A new analysis from Columbia University suggests that issues of insomnia, anxiety, and a tendency toward alcohol dependence were common among business travelers who hit the road every month. The study is one of the few to focus on the mental health impacts of travel.
Frequent business travel is known to cause stress for many road warriors, but the nature of the issues created by the practice might even keep you up at night. Literally.
A new report, published in the Journal of Occupational and Environmental Medicine [subscription] and conducted by researchers at Columbia University’s Mailman School of Public Health and City University of New York, found that people who travel two weeks or more a month were more likely to report trouble sleeping than the average American. Additionally, those who travel heavily are more likely to be susceptible to unhealthy habits like smoking, staying sedentary, and alcohol dependence.
“Poor behavioral and mental health outcomes significantly increased as the number of nights away from home for business travel rose,” stated a news release on the report, one of the first travel studies focused on health issues not related to infectious diseases.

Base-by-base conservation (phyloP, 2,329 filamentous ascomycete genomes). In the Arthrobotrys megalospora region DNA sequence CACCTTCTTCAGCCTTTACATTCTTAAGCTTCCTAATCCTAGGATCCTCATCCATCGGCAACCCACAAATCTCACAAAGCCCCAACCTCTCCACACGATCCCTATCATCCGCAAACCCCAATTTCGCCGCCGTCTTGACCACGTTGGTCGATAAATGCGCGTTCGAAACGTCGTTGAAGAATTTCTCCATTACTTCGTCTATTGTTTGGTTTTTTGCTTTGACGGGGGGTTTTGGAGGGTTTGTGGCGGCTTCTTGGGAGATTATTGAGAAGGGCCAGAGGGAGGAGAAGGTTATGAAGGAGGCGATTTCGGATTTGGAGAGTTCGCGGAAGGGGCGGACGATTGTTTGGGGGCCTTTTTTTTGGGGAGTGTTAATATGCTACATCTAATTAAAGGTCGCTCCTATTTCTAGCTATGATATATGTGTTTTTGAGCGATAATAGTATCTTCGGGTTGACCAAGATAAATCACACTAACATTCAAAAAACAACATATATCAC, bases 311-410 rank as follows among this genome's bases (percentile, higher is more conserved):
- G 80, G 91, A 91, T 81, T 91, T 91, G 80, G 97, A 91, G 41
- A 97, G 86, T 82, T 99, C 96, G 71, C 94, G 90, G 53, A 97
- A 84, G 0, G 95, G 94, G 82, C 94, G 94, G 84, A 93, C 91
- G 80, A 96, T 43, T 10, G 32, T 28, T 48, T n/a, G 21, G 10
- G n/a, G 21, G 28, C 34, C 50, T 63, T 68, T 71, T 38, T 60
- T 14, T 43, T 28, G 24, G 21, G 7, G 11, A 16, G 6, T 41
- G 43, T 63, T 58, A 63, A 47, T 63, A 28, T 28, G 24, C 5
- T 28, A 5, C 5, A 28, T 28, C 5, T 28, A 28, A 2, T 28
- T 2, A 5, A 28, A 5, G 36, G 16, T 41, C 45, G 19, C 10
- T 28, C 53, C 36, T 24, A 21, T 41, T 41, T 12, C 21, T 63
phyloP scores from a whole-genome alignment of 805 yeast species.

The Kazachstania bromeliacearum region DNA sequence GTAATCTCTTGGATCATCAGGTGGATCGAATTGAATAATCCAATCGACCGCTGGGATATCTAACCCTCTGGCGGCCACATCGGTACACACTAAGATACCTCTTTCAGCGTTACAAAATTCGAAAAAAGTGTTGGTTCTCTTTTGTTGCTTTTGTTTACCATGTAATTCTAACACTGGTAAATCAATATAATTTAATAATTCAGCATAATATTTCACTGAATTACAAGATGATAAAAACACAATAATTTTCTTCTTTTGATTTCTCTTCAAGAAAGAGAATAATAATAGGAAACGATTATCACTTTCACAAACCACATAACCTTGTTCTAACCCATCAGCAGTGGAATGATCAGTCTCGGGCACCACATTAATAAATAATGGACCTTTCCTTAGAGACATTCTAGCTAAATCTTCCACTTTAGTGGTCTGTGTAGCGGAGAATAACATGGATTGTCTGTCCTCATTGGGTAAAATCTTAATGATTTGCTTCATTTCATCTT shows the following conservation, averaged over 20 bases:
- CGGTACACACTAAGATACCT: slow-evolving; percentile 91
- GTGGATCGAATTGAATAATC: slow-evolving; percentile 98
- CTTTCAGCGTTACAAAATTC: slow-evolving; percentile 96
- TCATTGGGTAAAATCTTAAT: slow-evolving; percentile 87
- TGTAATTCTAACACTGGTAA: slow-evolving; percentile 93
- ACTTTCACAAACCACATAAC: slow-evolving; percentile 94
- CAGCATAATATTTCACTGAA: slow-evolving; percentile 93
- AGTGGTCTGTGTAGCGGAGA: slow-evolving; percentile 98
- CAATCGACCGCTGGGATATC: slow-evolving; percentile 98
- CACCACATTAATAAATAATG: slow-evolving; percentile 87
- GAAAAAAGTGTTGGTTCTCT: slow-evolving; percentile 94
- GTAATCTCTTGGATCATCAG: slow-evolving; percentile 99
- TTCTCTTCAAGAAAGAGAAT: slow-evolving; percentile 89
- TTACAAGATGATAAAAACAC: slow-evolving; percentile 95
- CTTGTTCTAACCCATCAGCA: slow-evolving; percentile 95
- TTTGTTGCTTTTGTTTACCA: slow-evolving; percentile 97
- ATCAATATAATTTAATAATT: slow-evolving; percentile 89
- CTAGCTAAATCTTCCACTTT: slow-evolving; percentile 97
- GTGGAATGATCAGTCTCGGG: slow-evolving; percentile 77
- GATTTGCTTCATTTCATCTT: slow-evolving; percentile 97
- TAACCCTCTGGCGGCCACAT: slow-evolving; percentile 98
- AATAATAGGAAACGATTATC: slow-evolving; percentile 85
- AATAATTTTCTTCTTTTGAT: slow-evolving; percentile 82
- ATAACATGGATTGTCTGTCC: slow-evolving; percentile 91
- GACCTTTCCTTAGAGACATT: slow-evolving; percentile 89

The report, titled Business Travel and Behavioral and Mental Health, researched the anonymized health records of more than 18,000 workers who took part in their employers’ corporate wellness program, and found that many of them commonly had signs of anxiety and depression, along with other medical issues, and they tend to worsen for those who traveled more heavily.
Lead author, Andrew Rundle, also took part in creating a separate 2011 study that showed frequent travelers were likely to weigh more, have higher cholesterol levels, and higher blood pressure rates.
Rundle said the new findings highlighted a need to focus on deeper health issues beyond simple illness when it comes to travelers.
“The field of occupational travel medicine needs to expand beyond its current focus on infectious disease, cardiovascular disease risks, violence, and injury to bring more focus to the behavioral and mental health consequences of business travel,” Rundle, an associate professor of epidemiology at the Mailman School of Public Health, said in a news release.
Rundle suggested that employers should help workers handle the effects of heavy travel by offering access to education, training, and a considerate corporate culture.